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Special Issue "Sustainability in Transportation and the Built Environment"

A special issue of Sustainability (ISSN 2071-1050). This special issue belongs to the section "Sustainable Engineering and Science".

Deadline for manuscript submissions: 1 January 2019

Special Issue Editor

Guest Editor
Dr. Justin Bishop

Arup, 13 Fitzroy St, London W1T 4BQ, UK
Website | E-Mail
Interests: transport, built environment; electric power generation; sustainability and sustainable development

Special Issue Information

Most of us live in an urban environment. The increase in both vehicle use and urbanization will result in more of us being exposed to long-term harmful, transport-related emissions. There are additional externalities, such as noise, congestion and accidents, which affect human health and well-being. However, motorized transport is necessary for the city, supporting flows of people and goods over medium to long distances. Moreover, efficient and affordable transport links are essential for ensuring fair access to opportunities for citizens across the socio-economic spectrum. The challenge remains how to deliver cities which can grow economically, remain well-connected and be attractive and healthy places to live.

This Special Issue is focused on real-world case studies demonstrating solutions to overcome this challenge. Examples include technology and/or policy interventions in vehicles, fuels, network operation, building fabrics, urban/land use planning and the natural environment.

Authors should identify clearly:

  • The novelty of their approach;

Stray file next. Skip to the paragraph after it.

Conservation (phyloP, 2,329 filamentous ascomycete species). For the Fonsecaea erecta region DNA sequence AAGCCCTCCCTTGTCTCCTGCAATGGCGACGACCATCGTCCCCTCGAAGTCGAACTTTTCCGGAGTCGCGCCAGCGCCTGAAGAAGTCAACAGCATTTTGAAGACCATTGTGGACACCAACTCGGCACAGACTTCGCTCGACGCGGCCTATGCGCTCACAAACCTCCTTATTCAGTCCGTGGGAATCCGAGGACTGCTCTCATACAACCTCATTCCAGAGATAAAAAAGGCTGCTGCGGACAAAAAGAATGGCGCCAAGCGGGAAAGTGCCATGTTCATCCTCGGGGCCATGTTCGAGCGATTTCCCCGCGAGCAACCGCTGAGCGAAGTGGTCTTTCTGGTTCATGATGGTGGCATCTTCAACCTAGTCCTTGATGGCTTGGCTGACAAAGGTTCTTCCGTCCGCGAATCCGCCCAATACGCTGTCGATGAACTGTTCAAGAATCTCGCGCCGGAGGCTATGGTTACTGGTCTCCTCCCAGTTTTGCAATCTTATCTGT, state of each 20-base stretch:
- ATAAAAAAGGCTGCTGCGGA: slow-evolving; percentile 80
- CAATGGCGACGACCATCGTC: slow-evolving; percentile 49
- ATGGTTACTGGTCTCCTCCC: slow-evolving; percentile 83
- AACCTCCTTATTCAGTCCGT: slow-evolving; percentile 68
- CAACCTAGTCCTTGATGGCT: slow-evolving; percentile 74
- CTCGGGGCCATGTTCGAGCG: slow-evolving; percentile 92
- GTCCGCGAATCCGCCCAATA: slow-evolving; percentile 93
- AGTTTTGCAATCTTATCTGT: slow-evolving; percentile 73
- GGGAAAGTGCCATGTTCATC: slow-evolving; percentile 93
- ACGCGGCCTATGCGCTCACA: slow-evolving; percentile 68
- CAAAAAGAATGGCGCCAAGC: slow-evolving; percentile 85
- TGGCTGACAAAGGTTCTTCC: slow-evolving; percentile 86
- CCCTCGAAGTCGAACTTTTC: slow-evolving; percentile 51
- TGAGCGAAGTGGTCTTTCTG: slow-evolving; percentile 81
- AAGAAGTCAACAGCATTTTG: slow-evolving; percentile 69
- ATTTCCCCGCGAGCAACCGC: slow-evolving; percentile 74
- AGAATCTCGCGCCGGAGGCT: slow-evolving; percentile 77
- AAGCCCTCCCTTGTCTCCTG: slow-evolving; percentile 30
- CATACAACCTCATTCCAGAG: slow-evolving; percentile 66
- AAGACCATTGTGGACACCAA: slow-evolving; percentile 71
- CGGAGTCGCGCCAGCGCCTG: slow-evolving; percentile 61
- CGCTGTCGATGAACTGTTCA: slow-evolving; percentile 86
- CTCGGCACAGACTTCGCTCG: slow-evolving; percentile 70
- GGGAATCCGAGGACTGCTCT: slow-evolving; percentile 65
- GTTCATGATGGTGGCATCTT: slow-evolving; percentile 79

• The scale of the impact, testing for sensitivity and accounting for uncertainty;
  • How unintended consequences and problem shifting may be accounted for and mitigated;
  • Gaps in technology or policy necessary to deliver the research outcomes; and
  • The relevance of the research outcomes to other cities.

Dr. Justin Bishop
Guest Editor

Manuscript Submission Information

Manuscripts should be submitted online at www.mdpi.com by registering and logging in to this website. Once you are registered, click here to go to the submission form. Manuscripts can be submitted until the deadline. All papers will be peer-reviewed. Accepted papers will be published continuously in the journal (as soon as accepted) and will be listed together on the special issue website. Research articles, review articles as well as short communications are invited. For planned papers, a title and short abstract (about 100 words) can be sent to the Editorial Office for announcement on this website.

Submitted manuscripts should not have been published previously, nor be under consideration for publication elsewhere (except conference proceedings papers). All manuscripts are thoroughly refereed through a single-blind peer-review process. A guide for authors and other relevant information for submission of manuscripts is available on the Instructions for Authors page. Sustainability is an international peer-reviewed open access monthly journal published by MDPI.

Please visit the Instructions for Authors page before submitting a manuscript. The Article Processing Charge (APC) for publication in this open access journal is 1400 CHF (Swiss Francs). Submitted papers should be well formatted and use good English. Authors may use MDPI's English editing service prior to publication or during author revisions.

Keywords

  • sustainability
  • sustainable development
  • air quality
  • human health and well-being
  • externalities
  • buildings and materials
  • urban planning
  • natural environment
  • vehicles
  • public transport
  • freight

Published Papers (5 papers)

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Research

Open AccessArticle Noise Indicators for Size Distributions of Airborne Particles and Traffic Activities in Urban Areas
Sustainability 2018, 10(12), 4599; https://doi.org/10.3390/su10124599
Received: 6 November 2018 / Revised: 25 November 2018 / Accepted: 29 November 2018 / Published: 5 December 2018
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Abstract
The aim of this study was to explore the relationships among the particle number concentration (PNC), noise, and traffic conditions. Field measurements were conducted to measure the temporal variabilities of the noise levels and PNC over 24 h in a location adjacent to